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Thursday, Dec. 11, 2014 12:01 am

American idle

My girlfriend is beautiful, highly intelligent and interesting. She’s smart for a living (as a strategic planner in advertising) so I find it sad that she watches so much television – maybe two hours of it upon coming home from work. She could be spending her time doing so many other things. – Dismayed

There comes a point in the day of a brainy person when she’s about a half-step from being entertained by cat toys.

But this is nothing to be boo-hooing about. Engineering professor Barbara Oakley explains in her neuroscience-based book on learning, A Mind for Numbers, that our brain has two modes of problem-solving that it shifts between. There’s the “Heigh-ho, heigh-ho, it’s off to work we go!” focused mode and the resting-state, brain-in-the-La-Z-Boy diffuse mode. Focused-mode thinking is what we’re using when we put our attention on a problem or on learning, writing or memorizing. It’s direct and intense, like shining a flashlight on a raccoon.

But your brain is not a Denny’s and should not be expected to be “always open!” In fact, Oakley explains, you will be far more efficient if you take breaks and let your diffuse mode take over. This is the subconscious processing that goes on when you turn your focus away from a problem, like by taking a walk, cleaning the gerbil cage, or – horrors! – watching something dopey on TV. And while the focused mode can get you roadblocked into an overly narrow set of potential solutions, diffuse mode involves big-picture thinking that draws on a wide range of neural networks. This means that afterward, when you refocus on the problem, answers come more easily, and sometimes – almost magically – you experience the mental equivalent of going to sleep, having mop-wielding elves crawl out of your heat vent and then waking up to a blindingly clean kitchen floor.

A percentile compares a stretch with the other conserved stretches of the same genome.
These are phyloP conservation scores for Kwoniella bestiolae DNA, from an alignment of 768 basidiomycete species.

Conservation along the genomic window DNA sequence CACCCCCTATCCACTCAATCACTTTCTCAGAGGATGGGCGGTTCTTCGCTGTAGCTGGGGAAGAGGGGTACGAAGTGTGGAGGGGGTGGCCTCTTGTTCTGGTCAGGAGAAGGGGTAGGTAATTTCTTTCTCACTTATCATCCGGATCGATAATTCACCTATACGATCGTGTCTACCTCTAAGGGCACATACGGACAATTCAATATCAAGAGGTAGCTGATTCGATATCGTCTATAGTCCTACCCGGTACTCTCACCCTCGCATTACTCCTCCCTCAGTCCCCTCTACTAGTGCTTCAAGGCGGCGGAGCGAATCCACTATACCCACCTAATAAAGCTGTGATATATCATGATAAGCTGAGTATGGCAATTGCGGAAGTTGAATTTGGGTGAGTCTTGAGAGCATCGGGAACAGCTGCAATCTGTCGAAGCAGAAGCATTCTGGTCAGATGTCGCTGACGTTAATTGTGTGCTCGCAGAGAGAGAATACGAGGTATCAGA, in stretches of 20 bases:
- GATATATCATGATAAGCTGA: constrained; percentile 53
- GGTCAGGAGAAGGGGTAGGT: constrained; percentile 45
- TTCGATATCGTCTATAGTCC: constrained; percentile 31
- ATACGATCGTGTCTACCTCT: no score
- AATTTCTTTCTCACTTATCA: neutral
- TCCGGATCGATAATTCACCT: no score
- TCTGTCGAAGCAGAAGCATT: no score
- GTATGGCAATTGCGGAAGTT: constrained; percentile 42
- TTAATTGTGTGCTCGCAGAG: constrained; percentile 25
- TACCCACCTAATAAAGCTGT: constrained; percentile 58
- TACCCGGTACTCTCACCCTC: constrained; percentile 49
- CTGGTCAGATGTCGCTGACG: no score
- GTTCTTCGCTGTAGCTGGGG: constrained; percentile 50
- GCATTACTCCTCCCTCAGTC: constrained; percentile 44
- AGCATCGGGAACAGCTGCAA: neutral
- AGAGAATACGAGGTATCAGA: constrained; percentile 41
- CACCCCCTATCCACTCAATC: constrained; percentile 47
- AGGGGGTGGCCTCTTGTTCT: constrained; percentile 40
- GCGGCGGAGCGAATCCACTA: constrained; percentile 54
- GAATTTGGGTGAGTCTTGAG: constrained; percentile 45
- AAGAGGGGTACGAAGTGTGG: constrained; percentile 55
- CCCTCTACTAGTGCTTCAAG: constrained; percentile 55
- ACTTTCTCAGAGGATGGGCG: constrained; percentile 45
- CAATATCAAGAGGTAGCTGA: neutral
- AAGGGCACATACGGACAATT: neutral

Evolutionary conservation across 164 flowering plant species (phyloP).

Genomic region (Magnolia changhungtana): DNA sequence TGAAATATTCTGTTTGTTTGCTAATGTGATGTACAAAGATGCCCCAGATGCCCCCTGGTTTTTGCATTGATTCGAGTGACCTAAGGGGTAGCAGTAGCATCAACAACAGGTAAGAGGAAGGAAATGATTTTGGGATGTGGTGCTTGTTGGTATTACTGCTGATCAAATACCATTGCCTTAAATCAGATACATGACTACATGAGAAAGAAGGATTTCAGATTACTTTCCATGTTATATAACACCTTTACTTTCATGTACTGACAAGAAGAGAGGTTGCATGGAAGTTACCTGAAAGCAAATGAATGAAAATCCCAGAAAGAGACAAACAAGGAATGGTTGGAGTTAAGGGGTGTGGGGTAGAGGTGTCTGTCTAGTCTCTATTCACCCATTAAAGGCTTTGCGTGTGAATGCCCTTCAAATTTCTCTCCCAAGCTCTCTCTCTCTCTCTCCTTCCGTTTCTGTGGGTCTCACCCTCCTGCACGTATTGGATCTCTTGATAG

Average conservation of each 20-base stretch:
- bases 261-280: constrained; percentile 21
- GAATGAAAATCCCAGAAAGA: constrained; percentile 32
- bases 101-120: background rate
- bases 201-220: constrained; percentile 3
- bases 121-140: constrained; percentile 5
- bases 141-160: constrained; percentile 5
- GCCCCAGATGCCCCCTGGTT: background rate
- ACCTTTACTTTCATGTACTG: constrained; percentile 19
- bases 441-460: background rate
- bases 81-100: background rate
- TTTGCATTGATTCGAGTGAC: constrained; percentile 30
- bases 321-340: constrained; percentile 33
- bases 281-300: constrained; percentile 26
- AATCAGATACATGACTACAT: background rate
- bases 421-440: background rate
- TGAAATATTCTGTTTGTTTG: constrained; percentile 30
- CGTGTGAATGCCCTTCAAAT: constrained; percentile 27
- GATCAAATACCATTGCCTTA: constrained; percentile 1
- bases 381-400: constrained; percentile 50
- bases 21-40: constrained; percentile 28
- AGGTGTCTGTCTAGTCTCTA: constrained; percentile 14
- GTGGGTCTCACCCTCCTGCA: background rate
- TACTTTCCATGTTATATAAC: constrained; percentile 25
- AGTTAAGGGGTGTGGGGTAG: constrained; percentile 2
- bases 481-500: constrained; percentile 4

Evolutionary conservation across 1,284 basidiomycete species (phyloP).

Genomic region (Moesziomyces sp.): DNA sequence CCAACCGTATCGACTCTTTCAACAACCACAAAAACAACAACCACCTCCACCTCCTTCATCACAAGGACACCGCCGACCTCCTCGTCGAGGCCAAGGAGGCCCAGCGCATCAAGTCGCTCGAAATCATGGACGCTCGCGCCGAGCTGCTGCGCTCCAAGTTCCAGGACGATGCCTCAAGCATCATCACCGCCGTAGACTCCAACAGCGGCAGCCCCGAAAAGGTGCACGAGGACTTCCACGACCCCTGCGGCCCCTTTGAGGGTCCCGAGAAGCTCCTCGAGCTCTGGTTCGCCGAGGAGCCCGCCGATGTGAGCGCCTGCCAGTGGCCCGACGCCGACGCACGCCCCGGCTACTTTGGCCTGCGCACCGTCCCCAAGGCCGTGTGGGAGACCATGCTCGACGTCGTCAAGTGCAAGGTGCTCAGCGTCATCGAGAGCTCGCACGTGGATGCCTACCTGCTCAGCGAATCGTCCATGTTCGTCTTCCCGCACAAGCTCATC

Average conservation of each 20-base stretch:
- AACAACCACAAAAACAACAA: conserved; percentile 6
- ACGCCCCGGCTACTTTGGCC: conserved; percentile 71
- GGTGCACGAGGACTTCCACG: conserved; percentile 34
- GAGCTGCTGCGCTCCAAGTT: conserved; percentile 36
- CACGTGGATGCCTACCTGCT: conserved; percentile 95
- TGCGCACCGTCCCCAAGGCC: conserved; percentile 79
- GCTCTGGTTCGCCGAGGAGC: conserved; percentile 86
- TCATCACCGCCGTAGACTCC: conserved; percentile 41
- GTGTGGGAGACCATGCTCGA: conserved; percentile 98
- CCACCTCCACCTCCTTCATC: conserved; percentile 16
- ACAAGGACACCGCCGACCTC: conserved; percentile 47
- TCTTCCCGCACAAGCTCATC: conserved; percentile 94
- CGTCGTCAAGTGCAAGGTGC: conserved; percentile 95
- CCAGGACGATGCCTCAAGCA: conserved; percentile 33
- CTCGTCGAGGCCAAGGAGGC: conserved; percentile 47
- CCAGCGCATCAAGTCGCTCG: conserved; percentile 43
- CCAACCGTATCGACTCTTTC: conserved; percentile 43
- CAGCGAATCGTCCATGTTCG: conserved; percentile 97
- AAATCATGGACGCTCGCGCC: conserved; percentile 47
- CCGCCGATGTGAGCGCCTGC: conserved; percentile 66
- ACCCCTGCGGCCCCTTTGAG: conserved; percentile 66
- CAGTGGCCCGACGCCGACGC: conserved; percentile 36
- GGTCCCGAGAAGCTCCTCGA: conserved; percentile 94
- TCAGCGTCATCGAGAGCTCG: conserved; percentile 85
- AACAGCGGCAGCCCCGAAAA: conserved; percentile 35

Consider the sort of “slackers” who watch TV – like the late crime writer Elmore Leonard, who was awarded the National Book Foundation’s 2012 Medal for Distinguished Contribution to American Letters. After a long day working on one of his 45 novels, he’d be on his couch watching “Jeopardy” and “Wheel of Fortune.” As my boyfriend (his researcher of 33 years) put it, “you could say, ‘Elmore, the Martians just landed on your tennis court,’ and he’d say, ‘Wait! It’s Final Jeopardy!’”

Sure, your girlfriend could be “doing so many other things,” like staring blankly into a bookcase or tossing back four martinis and passing out on the sofa with an olive in her ear. But TV-watching is the brain vacation that works for her. It’s only “sad” if her boyfriend, despite the neuroscience mini-tour above, remains too entrenched in his beliefs to respect a TV-watching woman. Unfortunately, once disgust for a partner is afoot in a relationship, the thing is probably shot. Though, rather incredibly, “the idiot box” can help a person be a smarter decision-maker at work, scientists have yet to discover any similarly unbelievable lowbrow cures for ailing romantic partnerships, like a month of eating Big Macs for a relationship-saving McDonald’s cleanse.

© 2014, Amy Alkon, all rights reserved. Got a problem? Write Amy Alkon, 171 Pier Ave., #280, Santa Monica, CA 90405, or email AdviceAmy@aol.com (advicegoddess.com). Weekly radio show: blogtalkradio.com/amyalkon

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